The headline bands performing on the weekend of 27th-29th March, 2015 will be David Migden & The Twisted Roots, an exciting electric five-piece, performing original material in a crossover of rock, blues and American roots; The Laurence Jones Band, fronted by a brilliant young guitarist who has been likened to Robin Trower and Eric Clapton; and Northsyde, a unique band, who combine blues, rock and funk with amazing vocals from the very talented Lorna Fothergill.

Next year’s programme will also feature some top touring acts such as Rosco Levee and the Southern Slide, The Robin Bibi Band, TJ and the Suitcase, Matt Woosey, Stark, Al Hughes, and The Blues Duo (Tommy Allen & Johnny Hewitt). From closer to home, there will be The Deluxe, Otherside, Buzz Elliott, and local favourites The Elderly Brothers.

And it’s not only about the music. Organised by the Rotary Club of Windermere, the 2014 festival raised over £6,000 for Automated External Defibrillators for the Windermere First Responders Team as well as other charities. The main beneficiaries from the 2015 event will be The Alzheimer’s Society and The Multiple Sclerosis Society.

Tickets are now on sale from the Brewery Arts Centre, Kendal, at: Tel: 01539 725133.

They are excellent value, and there is a special Weekend Early bird ticket offer (available until 31st December, 2014) at only £40.

After the 31st December deadline, weekend tickets will be on sale at £45, with Friday tickets at £15, Saturday tickets at £30, and Sunday tickets at £20.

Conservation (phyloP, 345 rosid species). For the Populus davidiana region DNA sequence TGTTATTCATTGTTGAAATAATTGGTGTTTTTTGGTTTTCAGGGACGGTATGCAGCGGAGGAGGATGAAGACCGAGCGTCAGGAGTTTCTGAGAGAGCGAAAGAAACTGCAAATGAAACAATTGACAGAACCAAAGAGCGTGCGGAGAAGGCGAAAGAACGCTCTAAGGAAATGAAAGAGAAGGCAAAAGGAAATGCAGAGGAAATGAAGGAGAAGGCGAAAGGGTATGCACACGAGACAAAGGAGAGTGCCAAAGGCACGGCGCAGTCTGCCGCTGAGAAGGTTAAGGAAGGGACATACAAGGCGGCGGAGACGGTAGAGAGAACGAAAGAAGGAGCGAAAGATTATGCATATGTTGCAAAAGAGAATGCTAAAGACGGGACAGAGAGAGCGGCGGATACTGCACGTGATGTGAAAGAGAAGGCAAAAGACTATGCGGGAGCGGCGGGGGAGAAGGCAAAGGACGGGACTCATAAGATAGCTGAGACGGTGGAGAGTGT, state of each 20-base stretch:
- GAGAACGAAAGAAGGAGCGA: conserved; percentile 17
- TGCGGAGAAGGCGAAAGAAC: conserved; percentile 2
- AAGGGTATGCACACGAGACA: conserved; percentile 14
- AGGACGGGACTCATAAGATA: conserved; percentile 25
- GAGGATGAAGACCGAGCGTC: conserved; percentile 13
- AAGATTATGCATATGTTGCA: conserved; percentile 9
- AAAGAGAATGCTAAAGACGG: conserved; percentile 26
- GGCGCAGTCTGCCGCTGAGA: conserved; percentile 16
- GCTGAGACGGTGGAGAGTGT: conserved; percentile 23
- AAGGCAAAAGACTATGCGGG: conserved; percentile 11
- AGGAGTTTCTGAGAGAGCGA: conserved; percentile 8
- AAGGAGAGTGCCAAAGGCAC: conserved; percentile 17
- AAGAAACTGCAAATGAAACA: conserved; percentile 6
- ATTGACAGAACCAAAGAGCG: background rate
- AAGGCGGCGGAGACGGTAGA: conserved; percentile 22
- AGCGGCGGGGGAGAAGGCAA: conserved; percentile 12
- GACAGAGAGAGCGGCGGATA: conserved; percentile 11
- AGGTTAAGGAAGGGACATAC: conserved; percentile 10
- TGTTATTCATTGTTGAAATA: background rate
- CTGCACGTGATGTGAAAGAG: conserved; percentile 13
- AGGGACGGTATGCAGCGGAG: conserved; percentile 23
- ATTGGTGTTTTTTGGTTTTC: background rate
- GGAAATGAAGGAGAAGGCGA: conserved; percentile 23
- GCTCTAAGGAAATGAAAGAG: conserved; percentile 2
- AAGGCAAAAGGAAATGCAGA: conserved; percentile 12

‘I was very impressed with the venues visited and the way the programme was tailored so that most artists could be seen over the weekend.’

‘Just wanted to say what a brilliant weekend it was!!!’

‘Enjoyable festival, with a varied, well-chosen programme’ Blues Matters Magazine

‘A thoroughly great weekend’ North West Evening Mail

News: The Ben Poole Band + The Matt Schofield Trio

Posted on: Wednesday, Nov 19, 2014

The Ben Poole Band + The Matt Schofield Trio tour hit The Live Rooms in Chester last night, and we’ll have a review posted over the coming weekend; together with the Federal Charm + Rich Robinson Band show tomorrow.

Here’s a couple of great images from last night, courtesy of Friswell Photography




Legendary Merseyside band leader and ‘larger than life’ character Albie Donnelly brings Supercharge, to The Cavern Club for a show of high-powered r&b, blues, soul and more  . . . on Sunday, 30th November.

The show is a ‘double header’ with Afraid Of Mice opening proceedings.

Full details here:


Martin Harley and Sam Lewis at Fogherty’s Function Room – 14.11.2014